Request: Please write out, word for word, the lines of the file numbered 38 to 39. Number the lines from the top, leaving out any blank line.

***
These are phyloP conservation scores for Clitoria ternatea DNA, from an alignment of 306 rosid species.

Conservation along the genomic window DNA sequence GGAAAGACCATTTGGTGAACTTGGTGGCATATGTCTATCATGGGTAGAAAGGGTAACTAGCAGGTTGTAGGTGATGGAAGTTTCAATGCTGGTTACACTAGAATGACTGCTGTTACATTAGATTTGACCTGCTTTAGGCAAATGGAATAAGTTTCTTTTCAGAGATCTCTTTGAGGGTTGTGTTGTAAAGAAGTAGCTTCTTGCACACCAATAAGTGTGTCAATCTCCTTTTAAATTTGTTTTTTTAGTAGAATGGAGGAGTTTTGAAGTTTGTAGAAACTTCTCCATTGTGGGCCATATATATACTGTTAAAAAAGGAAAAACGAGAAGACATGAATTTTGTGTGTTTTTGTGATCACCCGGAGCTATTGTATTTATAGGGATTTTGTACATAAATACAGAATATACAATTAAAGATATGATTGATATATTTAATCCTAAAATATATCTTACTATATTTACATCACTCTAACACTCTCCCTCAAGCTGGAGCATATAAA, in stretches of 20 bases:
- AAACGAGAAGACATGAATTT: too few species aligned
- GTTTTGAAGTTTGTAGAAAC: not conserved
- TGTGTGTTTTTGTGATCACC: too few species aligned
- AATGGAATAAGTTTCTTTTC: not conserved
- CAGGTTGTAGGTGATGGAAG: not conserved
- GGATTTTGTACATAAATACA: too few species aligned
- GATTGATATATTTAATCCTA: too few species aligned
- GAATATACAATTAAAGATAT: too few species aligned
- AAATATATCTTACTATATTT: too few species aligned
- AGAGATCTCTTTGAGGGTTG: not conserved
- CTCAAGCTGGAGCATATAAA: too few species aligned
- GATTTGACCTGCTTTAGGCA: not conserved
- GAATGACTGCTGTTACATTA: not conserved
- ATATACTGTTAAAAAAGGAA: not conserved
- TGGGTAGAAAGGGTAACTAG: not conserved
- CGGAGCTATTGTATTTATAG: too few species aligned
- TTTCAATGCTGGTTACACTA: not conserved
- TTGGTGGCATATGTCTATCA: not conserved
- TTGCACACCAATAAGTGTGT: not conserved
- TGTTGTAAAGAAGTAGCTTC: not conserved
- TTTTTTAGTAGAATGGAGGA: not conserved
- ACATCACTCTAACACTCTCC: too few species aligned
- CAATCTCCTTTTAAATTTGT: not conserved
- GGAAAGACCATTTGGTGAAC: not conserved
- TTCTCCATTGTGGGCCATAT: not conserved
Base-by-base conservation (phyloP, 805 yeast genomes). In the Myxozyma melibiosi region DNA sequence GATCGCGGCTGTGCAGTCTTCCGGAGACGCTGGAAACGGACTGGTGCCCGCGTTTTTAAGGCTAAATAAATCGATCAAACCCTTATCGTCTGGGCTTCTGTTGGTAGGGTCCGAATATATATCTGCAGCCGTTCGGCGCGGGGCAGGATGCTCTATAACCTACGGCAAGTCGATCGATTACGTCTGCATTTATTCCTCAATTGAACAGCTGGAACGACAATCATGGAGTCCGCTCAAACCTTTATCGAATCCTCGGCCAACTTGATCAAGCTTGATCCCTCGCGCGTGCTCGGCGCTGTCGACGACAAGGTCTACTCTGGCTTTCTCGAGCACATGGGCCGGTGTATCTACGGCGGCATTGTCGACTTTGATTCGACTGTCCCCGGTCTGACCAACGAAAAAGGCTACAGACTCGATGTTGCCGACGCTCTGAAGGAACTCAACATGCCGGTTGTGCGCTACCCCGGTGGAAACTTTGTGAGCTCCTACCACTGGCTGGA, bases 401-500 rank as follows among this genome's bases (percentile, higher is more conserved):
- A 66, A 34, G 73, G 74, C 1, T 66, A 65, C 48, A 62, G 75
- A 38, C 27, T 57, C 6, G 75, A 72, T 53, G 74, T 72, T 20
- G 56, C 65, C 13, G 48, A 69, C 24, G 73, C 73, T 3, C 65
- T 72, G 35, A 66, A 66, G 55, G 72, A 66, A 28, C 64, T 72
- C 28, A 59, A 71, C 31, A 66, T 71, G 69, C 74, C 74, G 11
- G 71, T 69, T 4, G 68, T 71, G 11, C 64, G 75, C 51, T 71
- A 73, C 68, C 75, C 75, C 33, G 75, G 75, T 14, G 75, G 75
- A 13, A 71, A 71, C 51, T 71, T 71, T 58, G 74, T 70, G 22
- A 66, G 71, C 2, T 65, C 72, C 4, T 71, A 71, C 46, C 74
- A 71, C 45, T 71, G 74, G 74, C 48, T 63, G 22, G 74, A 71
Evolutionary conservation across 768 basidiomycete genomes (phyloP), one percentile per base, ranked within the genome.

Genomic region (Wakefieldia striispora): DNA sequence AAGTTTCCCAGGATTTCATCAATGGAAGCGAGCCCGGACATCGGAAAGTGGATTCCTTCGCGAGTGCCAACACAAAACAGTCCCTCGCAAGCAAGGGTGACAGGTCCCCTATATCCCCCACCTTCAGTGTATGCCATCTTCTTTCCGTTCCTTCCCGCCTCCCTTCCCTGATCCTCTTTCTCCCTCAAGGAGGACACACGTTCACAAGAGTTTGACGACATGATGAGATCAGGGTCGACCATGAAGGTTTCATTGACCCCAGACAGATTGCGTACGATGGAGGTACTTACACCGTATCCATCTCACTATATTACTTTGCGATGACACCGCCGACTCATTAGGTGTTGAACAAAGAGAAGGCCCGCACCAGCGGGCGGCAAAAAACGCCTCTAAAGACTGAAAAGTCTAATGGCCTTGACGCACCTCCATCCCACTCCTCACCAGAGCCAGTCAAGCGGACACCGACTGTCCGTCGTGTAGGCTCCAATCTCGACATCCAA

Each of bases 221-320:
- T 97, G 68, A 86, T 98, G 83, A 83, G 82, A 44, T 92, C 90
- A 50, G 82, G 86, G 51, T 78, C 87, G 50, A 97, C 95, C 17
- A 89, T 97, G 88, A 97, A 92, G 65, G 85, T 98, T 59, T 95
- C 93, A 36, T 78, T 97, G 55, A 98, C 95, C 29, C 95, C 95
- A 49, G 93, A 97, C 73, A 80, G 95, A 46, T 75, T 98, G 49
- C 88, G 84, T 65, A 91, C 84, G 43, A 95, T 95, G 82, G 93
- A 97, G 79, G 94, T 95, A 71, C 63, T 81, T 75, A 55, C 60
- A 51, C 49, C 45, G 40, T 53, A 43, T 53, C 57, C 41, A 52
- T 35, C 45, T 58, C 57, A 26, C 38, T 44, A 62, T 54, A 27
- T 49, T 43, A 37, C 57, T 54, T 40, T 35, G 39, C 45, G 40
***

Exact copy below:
- A 71, C 45, T 71, G 74, G 74, C 48, T 63, G 22, G 74, A 71
Evolutionary conservation across 768 basidiomycete genomes (phyloP), one percentile per base, ranked within the genome.